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In the first X-Men film, Mystique is able to infiltrate the X-Mansion by disguising herself as a student. She then accesses Cerebro by mimicking Professor Xavier's eyes to fool the scanner on the door, and sabotages it.

But why does Professor X use an eye scanner to lock the door in the first place, since Mystique has this ability? Of course, any security system could be beaten by a mutant with the right ability—like walking through walls or teleporting, both of which are known to exist. However, Mystique is not just another mutant in the Brotherhood. She is Magneto's trusted ally, and Xavier knows this. Furthermore, it is implied that the Brotherhood of Mutants, as an organization, does not exist in this movie—it is just Magneto, Mystique, Toad, and Sabretooth.

So why does Professor X use a security system that is vulnerable to one of his known enemies, and the one most skilled at infiltration at that?

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    It doesn't answer the question, but it's worth remembering that Mystique's use of poison in Cerebro was unexpected. She wouldn't have been able to USE Cerebro even if she did get in, which is likely what Xavier was expecting when he built the bio-scan. A telepath/shapeshifter combo or team is pretty unlikely, and (except creative poisons) there's no other reason to break into that room. – Nerrolken May 6 '15 at 22:07
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    He should really have used two- or three-factor authentication on that place. It can't be that hard to make the eye scanner send a single-use random token to his smartphone. – Ixrec May 6 '15 at 22:40
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    In any case, a security system that can be broken by only one person in particular seems like a rather good one. – Alfredo Hernández May 7 '15 at 9:18
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Based on a reading of the official novelisations of X-Men 1 and 2, there's a few good reasons why the Professor chose to use a biometric scanner to guard access to Cerebro:

  • Cerebro, and presumably its security system was designed (by Magneto) before there was a general knowledge of mutant powers and well before he and Professor X had encountered teleporters and phasers. When the school is invaded, similar systems prove largely effective in preventing X-men tech and info from falling into the wrong hands.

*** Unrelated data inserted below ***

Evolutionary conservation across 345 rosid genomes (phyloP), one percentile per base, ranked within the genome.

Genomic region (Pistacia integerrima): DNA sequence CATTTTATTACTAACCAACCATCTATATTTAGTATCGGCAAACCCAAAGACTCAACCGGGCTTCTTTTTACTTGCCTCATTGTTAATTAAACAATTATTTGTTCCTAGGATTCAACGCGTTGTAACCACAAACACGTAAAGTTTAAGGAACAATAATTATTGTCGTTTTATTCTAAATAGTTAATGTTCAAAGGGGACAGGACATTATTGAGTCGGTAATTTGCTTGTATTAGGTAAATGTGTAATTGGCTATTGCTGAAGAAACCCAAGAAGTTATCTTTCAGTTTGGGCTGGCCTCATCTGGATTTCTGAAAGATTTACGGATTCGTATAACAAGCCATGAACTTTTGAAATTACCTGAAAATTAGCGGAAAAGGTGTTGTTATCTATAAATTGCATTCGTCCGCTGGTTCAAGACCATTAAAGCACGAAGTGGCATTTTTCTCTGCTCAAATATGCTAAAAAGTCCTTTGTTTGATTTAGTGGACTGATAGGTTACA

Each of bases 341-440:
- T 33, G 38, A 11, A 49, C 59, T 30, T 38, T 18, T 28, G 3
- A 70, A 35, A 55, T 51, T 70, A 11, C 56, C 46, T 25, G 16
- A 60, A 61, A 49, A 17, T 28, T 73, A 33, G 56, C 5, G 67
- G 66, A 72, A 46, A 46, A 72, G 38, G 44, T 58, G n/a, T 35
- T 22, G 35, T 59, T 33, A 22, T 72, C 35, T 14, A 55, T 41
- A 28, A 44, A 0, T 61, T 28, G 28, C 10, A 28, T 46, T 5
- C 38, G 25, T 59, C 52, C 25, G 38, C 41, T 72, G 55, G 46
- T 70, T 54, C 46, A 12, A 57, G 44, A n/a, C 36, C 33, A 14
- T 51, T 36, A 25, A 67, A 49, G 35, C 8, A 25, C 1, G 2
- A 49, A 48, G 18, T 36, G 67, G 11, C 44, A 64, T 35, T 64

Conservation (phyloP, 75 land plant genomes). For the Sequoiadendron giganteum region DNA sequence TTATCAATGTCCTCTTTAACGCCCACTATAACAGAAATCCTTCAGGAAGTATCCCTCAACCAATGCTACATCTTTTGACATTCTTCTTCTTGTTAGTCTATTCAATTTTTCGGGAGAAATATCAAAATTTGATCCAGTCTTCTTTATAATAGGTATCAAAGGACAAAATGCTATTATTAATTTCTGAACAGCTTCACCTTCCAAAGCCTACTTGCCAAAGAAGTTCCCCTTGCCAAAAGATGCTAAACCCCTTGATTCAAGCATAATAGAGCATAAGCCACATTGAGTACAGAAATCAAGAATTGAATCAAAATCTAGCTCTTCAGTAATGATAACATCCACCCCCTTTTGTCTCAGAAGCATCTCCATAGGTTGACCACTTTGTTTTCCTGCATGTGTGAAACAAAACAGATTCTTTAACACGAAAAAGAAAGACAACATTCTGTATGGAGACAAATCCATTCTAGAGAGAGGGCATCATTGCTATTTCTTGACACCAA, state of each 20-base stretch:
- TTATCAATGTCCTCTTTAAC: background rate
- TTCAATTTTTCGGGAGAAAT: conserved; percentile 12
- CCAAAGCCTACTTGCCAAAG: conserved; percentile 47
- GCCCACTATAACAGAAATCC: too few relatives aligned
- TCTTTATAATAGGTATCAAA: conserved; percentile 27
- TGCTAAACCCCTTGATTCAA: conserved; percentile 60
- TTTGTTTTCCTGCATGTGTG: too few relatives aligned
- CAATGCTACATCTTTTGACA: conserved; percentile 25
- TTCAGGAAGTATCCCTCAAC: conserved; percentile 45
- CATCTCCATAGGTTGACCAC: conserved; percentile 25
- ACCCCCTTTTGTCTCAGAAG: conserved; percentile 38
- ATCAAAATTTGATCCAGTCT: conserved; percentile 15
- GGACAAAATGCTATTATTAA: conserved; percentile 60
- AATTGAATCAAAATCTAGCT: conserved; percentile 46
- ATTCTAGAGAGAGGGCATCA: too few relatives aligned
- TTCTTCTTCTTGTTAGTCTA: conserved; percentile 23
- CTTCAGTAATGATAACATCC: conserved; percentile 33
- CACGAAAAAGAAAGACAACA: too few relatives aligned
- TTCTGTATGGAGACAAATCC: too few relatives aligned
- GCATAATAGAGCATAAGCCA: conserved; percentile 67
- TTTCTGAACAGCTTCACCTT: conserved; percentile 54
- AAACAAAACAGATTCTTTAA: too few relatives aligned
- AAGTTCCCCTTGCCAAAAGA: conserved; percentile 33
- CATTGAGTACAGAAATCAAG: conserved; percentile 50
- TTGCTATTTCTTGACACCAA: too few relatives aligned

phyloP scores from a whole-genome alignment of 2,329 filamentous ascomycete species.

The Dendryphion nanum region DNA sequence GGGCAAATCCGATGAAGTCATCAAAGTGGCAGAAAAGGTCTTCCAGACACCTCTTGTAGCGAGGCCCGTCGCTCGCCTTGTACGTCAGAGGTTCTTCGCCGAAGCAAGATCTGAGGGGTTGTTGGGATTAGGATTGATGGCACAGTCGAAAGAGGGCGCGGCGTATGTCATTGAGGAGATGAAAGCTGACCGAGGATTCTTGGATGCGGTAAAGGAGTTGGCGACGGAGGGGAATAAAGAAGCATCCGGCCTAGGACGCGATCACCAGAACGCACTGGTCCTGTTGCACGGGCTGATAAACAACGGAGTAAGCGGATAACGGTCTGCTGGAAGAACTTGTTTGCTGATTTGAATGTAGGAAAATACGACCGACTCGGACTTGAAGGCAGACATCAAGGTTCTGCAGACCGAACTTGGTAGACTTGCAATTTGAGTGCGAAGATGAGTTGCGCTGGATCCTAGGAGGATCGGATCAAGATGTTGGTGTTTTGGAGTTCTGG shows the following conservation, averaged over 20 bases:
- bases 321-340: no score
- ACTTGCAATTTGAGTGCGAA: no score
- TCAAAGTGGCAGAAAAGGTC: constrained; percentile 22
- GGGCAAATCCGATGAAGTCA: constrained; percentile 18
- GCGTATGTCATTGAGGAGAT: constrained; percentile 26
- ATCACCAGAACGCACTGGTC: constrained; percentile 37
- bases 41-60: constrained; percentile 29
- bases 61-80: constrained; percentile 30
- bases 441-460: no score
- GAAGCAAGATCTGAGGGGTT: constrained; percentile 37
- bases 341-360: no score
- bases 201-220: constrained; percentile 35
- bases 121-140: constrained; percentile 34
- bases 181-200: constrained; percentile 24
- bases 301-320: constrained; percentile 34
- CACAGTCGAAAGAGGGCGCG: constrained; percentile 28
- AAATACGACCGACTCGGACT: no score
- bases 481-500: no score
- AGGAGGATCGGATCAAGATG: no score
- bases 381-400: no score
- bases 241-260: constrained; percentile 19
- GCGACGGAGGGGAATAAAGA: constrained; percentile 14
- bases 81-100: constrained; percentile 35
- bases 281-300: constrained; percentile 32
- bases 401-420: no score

Technicians began swarming through the building as soon as Lyman’s troops reported it secure, but they quickly found themselves frustrated by command protocols keyed to retinal and voice prints they didn’t possess and computer codes so deviously encrypted they couldn’t begin to make sense of them.

  • The scanner itself is state of the art technology. Mystique isn't sure her replication of Professor X will be good enough and even then it's only because she's had such close access to him that she has any chance:

Everything needed to be perfect. Especially the eyes. Being young Bobby had been easy. She had fooled the girl Rogue, just as they had planned. But this shift had to be exact. And that was something she hadn’t done often.

With her most intense focus, she started to shift again. This time just changing part of herself.

She focused on every detail in her mind, as she shifted from the shoulders up into a replica of Professor Xavier.

When she was finished, she keyed in a sequence that opened the panel near the door, then knelt down slightly in front of the retinal scanner. It lit up, scanning her forehead and eyes.

For a moment she thought it might not work.

Then, with a satisfying clanking sound, the door unlocked and slowly swung open.

  • There seems to be a sense that the security system is acknowledged not to be foolproof. Despite the awesome power of Cerebro, it's really only useful in the Professor's hands and since he's not expecting to be taken over or coerced, the security devices are largely there to prevent access by students to a potentially fragile/dangerous working area rather than a completely serious attempt to keep out alpha-level mutants

Xavier moved his chair up to a panel positioned at his eye level beside the door. The screen lit up, registering his presence, and he let it scan his eyes and forehead. A measure to keep out those who shouldn’t have access to Cerebro, including any of the school’s inquisitive students.

A moment later the security computer recognized him and the massive steel door clicked loudly, then started to open.

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